Posted September 22, 2023
By Zach Scheidt
Fed Update: Key Takeaways From This Week's Meeting
This week all eyes were on the Fed as Jay Powell once again took center stage with the most recent Fed policy meeting.
Although they didn't actually change their policy, we did see a more hawkish tone than the markets were expecting. And this certainly stirred up fear in the minds of investors.
I discussed this in more detail yesterday on my regular live Zoom call that I hold for my Income Alliance subscribers.
You can check out a portion of this call by clicking on the video below.
As you guys probably know, and I'll fill you in if you don't, the Fed meeting was yesterday, and this is the meeting that the Fed holds every six weeks or so for their policy decision on interest rates. At yesterday's meeting, not just the press release, but also the press conference where Chairman Powell answered questions, it came across to investors as more hawkish than expected. Hawkish just simply means that the Fed is more likely to keep interest rates high, so they're continuing to put the brakes on the economy in an effort to fight against inflation. And this really does make sense. On our last call, we talked about how inflation was likely to be higher than what many had expected, simply because we're seeing prices in the energy market pick up, and specifically we're seeing crude oil, the prices are moving higher, and at the same time we're seeing gasoline, diesel, jet fuel, all of the refined fuels that we make from crude oil, those prices have been picking up as well.
So that naturally leads to inflation just because it costs us more to pay for the important fuel. As you know, a lot of times the Fed and other market prognosticators look at core inflation, which strips out food and energy. And the reason for this is because energy prices swing a little bit more wildly than other prices. So if you take those out and then you look at the core, it gives you a little bit more of a steady data set that you can kind of see some trends in how they're evolving. But the thing is that with higher energy costs for inflation is still likely to come up even if you cut out the energy, the specific energy cost, because energy has a way of flowing through to everything else that we buy. And we talked about this a little bit. I don't want to beat a dead horse here, but just so it's important for, we've got a lot of new members here at the Income Alliance, and welcome, by the way, we love having you guys as part of our community, but as energy prices move higher, it raises prices for other things too because remember, all the fresh produce that we're going to buy at the grocery store, that has to be shipped in to the grocery stores and it costs more to ship them in.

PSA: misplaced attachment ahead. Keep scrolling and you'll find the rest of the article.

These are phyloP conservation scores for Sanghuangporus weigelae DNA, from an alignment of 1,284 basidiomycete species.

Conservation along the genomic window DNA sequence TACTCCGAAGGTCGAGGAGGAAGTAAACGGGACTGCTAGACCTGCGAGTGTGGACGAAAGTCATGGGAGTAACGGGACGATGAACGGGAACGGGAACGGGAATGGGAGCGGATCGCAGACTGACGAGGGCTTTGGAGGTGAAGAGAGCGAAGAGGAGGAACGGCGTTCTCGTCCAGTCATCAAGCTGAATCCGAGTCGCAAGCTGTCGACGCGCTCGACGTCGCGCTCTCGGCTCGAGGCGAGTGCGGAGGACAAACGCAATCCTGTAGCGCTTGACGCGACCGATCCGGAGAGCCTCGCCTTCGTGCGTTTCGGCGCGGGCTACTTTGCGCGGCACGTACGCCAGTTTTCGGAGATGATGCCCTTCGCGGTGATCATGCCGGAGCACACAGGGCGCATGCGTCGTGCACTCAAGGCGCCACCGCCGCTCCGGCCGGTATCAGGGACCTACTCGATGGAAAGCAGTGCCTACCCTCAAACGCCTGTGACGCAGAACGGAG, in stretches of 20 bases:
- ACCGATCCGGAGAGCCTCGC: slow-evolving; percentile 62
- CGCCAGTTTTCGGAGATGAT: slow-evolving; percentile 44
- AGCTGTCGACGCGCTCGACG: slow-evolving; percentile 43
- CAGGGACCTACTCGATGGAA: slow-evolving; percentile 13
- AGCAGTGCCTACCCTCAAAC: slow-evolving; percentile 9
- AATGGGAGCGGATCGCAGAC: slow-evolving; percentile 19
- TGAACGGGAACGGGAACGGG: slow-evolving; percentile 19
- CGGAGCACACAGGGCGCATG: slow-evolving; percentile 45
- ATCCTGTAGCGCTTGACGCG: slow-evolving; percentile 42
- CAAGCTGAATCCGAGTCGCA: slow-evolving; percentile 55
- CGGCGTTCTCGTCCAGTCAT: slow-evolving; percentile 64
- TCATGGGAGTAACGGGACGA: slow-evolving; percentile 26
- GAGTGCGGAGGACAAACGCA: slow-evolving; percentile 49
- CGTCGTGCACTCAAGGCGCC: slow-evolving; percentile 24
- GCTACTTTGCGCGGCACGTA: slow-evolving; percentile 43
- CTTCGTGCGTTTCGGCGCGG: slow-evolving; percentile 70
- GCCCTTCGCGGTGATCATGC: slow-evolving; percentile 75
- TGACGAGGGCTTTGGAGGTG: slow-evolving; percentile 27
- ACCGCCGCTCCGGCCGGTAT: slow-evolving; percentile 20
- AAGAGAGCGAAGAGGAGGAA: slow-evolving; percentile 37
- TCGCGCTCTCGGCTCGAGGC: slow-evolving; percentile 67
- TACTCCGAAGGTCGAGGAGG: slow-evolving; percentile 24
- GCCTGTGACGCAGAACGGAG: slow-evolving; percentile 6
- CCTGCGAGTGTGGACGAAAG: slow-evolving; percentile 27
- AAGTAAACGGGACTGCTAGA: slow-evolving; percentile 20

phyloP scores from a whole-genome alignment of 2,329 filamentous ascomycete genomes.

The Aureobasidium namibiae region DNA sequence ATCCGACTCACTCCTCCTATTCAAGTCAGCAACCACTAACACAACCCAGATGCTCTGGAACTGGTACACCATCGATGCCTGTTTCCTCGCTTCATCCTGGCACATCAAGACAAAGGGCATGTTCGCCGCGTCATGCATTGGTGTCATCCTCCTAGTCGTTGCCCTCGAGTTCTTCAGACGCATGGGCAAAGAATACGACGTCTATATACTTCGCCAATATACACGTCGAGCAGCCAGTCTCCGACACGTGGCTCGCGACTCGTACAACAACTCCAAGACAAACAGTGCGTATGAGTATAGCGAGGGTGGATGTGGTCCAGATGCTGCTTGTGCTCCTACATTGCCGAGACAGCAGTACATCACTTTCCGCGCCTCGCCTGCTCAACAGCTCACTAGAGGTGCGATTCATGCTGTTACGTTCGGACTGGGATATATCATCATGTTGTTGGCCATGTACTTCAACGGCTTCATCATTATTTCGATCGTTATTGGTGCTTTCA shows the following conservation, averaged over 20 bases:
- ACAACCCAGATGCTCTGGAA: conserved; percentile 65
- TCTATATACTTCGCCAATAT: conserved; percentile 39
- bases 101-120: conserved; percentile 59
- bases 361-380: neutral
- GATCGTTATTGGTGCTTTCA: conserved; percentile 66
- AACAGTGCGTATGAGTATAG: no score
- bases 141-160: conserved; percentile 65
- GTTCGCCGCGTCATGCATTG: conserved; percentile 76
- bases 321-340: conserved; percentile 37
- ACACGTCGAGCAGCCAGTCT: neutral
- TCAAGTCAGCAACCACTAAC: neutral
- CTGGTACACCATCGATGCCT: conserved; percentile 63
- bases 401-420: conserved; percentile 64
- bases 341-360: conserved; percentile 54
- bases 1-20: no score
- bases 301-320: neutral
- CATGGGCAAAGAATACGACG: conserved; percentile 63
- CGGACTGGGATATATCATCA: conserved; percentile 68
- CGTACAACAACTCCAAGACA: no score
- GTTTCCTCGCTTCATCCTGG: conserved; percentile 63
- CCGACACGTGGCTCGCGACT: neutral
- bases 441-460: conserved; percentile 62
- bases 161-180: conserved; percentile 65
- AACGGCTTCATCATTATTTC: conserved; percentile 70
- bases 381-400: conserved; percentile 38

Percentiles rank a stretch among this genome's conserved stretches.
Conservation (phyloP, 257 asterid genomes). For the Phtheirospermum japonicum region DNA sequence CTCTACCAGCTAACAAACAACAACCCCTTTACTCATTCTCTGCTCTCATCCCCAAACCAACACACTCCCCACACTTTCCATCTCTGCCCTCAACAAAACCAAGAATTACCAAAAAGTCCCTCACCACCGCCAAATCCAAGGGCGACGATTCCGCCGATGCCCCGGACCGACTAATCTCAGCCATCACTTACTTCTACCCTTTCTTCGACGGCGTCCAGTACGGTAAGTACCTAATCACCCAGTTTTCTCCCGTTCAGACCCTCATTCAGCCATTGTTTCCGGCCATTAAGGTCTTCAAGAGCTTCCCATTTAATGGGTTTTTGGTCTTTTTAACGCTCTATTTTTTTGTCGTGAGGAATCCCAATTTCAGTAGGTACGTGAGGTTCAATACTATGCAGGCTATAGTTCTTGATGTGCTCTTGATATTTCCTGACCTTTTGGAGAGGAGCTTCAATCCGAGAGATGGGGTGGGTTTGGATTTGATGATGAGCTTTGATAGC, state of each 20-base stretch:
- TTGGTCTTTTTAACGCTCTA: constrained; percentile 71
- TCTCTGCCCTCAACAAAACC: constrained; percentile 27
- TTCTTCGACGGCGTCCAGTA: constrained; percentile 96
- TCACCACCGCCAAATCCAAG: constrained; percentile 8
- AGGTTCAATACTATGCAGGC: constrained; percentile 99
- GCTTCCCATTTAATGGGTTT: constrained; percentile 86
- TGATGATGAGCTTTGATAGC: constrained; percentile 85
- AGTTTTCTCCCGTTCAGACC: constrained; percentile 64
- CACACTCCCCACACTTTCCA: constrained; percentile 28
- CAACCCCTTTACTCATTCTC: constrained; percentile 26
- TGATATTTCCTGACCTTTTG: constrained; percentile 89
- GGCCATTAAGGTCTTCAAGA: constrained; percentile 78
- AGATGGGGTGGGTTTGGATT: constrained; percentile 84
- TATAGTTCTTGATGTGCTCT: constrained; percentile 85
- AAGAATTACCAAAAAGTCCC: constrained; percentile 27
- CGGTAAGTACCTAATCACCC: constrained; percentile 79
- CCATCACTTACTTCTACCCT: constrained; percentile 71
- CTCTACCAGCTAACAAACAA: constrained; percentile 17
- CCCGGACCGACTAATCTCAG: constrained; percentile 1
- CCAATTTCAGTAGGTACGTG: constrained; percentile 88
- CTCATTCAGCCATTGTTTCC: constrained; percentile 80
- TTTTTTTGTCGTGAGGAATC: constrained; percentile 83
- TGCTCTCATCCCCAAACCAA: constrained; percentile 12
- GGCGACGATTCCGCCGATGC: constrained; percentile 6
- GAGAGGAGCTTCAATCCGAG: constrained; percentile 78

Same thing for if you're going to run a factory, it costs more just to keep the lights on and to keep all of your machinery and equipment running if energy prices are higher. And that's true in many, many areas of the overall economy. So even if you strip out the specific energy cost as it relates to the price of oil and the price of a gallon of gasoline, your other costs will go higher as well, just because energy is such an important part of the overall economy. At the same time, we're seeing other areas of inflation that continue to be very stubborn. Wages are relatively high, and the more we see issues like we've got the United Auto Workers on Strike demanding more pay, as well as other benefits that they're looking for. We've got the writer strike going on in Hollywood. We've got the actor strike going on in Hollywood.
And all of this will require higher wages from some really key important industries, which as wages move higher, it means that people have more money to spend, which means that they can pay more for the things that we want. And anytime you have more money to spend, it means that more consumers are literally competing against each other to buy things. And so the only way that they're able to win that competition is for prices to move higher until some people say, okay, well I don't really want to pay that much for X, Y, or Z. So higher wages also helps to fuel inflation. And then we're seeing the stock market has been moving higher. Now, obviously it's lower today, but over this year we've seen a new bull market. We've seen the overall market trend higher, which helps the more affluent fluent investors, but also affluent consumers have more money to spend and also just more have more confidence.